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discovered 02_2012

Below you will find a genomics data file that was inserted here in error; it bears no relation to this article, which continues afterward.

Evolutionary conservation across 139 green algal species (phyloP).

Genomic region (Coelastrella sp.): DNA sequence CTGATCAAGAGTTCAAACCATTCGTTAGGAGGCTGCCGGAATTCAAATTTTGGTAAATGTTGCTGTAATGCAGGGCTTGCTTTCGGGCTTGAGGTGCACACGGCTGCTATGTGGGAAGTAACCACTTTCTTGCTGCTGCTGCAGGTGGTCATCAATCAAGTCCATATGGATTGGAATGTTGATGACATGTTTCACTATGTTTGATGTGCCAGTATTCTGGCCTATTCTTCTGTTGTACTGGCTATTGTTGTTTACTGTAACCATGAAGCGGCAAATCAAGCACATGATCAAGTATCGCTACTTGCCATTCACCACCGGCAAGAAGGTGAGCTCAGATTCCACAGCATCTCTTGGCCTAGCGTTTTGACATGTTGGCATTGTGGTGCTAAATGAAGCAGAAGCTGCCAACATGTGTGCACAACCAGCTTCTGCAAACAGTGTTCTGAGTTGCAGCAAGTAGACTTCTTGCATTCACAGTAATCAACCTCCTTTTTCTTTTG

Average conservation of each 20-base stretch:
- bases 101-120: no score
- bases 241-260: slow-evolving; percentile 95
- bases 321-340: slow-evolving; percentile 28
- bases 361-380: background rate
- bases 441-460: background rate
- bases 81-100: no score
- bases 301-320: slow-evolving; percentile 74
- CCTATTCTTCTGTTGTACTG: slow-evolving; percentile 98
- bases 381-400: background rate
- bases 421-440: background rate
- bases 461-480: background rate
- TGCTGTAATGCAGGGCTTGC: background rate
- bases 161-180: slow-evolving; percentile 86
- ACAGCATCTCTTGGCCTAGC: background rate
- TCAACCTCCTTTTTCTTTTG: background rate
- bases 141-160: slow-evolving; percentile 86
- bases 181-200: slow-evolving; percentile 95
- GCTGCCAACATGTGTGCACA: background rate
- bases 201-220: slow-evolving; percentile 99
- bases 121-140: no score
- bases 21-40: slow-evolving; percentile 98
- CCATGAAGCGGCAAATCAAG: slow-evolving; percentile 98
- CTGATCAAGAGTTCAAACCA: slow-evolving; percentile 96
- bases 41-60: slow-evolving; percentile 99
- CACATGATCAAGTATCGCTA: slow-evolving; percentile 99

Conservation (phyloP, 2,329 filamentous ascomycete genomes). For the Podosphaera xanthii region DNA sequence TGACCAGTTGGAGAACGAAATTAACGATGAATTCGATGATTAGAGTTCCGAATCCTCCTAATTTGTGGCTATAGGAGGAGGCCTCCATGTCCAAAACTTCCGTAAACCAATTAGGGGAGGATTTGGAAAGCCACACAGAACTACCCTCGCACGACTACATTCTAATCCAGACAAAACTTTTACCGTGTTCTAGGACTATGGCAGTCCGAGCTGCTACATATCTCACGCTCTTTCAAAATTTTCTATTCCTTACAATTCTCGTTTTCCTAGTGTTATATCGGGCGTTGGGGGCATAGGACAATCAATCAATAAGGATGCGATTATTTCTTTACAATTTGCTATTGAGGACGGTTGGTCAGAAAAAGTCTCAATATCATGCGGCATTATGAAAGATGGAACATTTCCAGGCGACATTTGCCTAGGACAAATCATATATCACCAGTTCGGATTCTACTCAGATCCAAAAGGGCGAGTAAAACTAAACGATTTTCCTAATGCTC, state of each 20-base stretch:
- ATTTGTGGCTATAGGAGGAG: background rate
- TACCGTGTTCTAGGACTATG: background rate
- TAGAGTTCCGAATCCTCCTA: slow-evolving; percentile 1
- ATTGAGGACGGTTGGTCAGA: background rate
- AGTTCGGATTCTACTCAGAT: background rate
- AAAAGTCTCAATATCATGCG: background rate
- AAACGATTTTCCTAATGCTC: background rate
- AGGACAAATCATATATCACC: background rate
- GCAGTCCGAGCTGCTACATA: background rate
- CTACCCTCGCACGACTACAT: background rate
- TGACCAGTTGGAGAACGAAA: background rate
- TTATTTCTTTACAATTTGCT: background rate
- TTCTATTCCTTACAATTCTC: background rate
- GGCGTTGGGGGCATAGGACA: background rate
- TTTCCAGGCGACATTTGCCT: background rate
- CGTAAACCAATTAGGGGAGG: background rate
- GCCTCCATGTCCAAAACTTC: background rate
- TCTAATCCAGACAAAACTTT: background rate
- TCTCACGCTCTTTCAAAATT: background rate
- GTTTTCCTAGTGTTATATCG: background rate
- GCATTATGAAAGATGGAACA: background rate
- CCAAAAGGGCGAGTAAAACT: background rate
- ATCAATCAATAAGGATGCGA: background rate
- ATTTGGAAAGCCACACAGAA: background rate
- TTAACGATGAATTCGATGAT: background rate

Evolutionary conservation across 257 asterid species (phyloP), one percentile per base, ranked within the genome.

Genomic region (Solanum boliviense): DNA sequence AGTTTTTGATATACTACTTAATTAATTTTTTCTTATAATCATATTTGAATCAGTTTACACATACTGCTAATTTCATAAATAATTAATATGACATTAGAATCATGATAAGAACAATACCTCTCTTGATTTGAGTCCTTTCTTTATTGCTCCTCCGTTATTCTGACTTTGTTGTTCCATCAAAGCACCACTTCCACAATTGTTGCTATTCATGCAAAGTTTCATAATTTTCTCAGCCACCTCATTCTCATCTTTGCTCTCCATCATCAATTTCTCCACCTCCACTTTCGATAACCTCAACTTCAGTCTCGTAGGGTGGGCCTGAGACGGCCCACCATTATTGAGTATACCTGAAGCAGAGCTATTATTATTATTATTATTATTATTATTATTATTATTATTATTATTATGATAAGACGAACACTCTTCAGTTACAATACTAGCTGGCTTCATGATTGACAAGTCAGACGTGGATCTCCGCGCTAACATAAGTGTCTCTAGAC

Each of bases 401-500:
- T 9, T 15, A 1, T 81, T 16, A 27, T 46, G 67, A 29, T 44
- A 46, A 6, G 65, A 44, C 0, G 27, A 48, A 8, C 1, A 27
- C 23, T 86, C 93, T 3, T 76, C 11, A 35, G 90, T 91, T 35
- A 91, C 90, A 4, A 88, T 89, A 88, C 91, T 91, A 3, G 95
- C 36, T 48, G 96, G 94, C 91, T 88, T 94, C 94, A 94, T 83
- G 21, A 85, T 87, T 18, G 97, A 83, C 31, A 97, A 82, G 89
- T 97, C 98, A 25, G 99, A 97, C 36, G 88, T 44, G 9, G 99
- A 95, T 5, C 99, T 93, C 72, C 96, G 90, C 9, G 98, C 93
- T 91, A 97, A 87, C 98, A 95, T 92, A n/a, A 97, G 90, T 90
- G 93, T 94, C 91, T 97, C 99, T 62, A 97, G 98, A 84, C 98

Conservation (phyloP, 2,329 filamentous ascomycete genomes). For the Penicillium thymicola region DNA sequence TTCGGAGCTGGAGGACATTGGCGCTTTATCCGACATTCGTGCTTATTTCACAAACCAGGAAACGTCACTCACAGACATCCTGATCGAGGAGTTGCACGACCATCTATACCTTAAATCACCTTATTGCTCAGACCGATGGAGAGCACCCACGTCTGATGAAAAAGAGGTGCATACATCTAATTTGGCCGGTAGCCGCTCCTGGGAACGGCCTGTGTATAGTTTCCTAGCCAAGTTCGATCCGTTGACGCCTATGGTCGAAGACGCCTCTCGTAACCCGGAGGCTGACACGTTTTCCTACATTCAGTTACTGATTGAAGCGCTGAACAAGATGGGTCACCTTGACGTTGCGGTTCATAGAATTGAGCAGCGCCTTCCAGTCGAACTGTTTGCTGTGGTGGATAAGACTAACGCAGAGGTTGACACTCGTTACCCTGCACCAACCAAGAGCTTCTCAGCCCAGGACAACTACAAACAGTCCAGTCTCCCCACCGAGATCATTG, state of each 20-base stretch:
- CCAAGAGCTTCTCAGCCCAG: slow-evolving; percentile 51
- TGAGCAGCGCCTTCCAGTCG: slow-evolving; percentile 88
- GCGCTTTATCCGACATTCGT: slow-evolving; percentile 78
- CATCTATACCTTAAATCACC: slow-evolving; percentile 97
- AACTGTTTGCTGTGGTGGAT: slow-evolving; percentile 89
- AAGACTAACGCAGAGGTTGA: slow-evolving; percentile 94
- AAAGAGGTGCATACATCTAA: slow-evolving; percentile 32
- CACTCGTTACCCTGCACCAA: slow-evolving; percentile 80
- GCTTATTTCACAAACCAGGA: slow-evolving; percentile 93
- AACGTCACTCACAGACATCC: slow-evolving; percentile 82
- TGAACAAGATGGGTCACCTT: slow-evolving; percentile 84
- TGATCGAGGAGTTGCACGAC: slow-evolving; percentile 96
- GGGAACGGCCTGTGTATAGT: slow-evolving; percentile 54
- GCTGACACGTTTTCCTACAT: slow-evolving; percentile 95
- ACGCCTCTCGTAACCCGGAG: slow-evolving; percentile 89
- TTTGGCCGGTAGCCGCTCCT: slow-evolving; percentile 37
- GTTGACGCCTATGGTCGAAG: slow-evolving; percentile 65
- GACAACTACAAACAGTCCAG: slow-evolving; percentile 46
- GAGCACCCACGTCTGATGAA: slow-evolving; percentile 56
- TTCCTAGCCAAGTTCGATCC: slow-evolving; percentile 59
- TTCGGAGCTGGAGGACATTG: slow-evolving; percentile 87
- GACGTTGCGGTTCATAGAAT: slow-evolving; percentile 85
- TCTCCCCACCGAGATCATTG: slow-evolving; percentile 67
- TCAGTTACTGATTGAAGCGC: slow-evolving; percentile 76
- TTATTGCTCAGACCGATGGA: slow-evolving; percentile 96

FOCUS// The HZDR Research Magazine WWW.Hzdr.DE 36 37 WORKPLACE: Sketch of the proposed 2015 ESRF beamline; the two HZDR measuring stations are located at the beamline 20 (BM 20). Image credit: ESRF security of future nuclear waste repositories. Currently, the researchers are focusing on experiments with iron oxides. These minerals occur naturally in granite and clay rocks - together with salt the most important geological formations for storing high-level nuclear waste - but also on the surface of steel in the form of corrosion products. Which is reason enough for the scientists to focus on the interaction of plutonium, a very long-lived and toxic element, with these iron oxides because - quite evidently - it is of utmost importance to know what happens when the steel barrels containing waste from nuclear reactors begin to rust. Andreas Scheinost does not want to make a big secret out of his research findings. “The rusting containers still have a comparatively high capacity to retain their toxic content, as we were able to demonstrate for plutonium.“ Rust is inevitable Even far below the Earth‘s surface, metals are susceptible to corrosion. The oxygen required to fuel this process is not provided by the atmosphere, as there is no air in those depths, but comes from the ground water. And it is quite easy to conceive of a scenario involving water when one considers, say, the fact that the host rock granite actually contains fissures for conducting fluids. “We have to assume that, with time, all waste containers will inevitably begin to rust, even when made from stainless steel. What we‘re talking about here are processes that will take several thousands of years to happen,“ concedes Scheinost - a timeframe that, for obvious reasons, is impossible to examine in an experimental lab setting. Instead, researchers are able to look at only short reaction times ranging between several months and a few years, and they then have to find ways to extrapolate their findings in order to make accurate, long-term predictions. Thus far, only those samples with the shortest reaction times of two months have been analyzed, but long-term samples of up to three years will follow. It has been a long way to carry out those experiments - mostly due to the fact that they had to be conducted under experimental conditions mimicking those in real repositories, i.e. in the absence of atmospheric oxygen. That, of course, makes the results particularly valuable. In fact, the observed reactions deviate from previous work done under normal atmospheric conditions, i.e. in the presence of 20 percent oxygen. While the researchers had expected to find a much higher mobility under the - more realistic - anoxic conditions, this did not turn out to be true: plutonium was found to be firmly bound to the surface of the iron minerals. In order to perform the actual measurements at the ROBL beamline, which took “only” twelve 24-hour-shifts last year, radiochemistry experts from all over Europe participated BM 20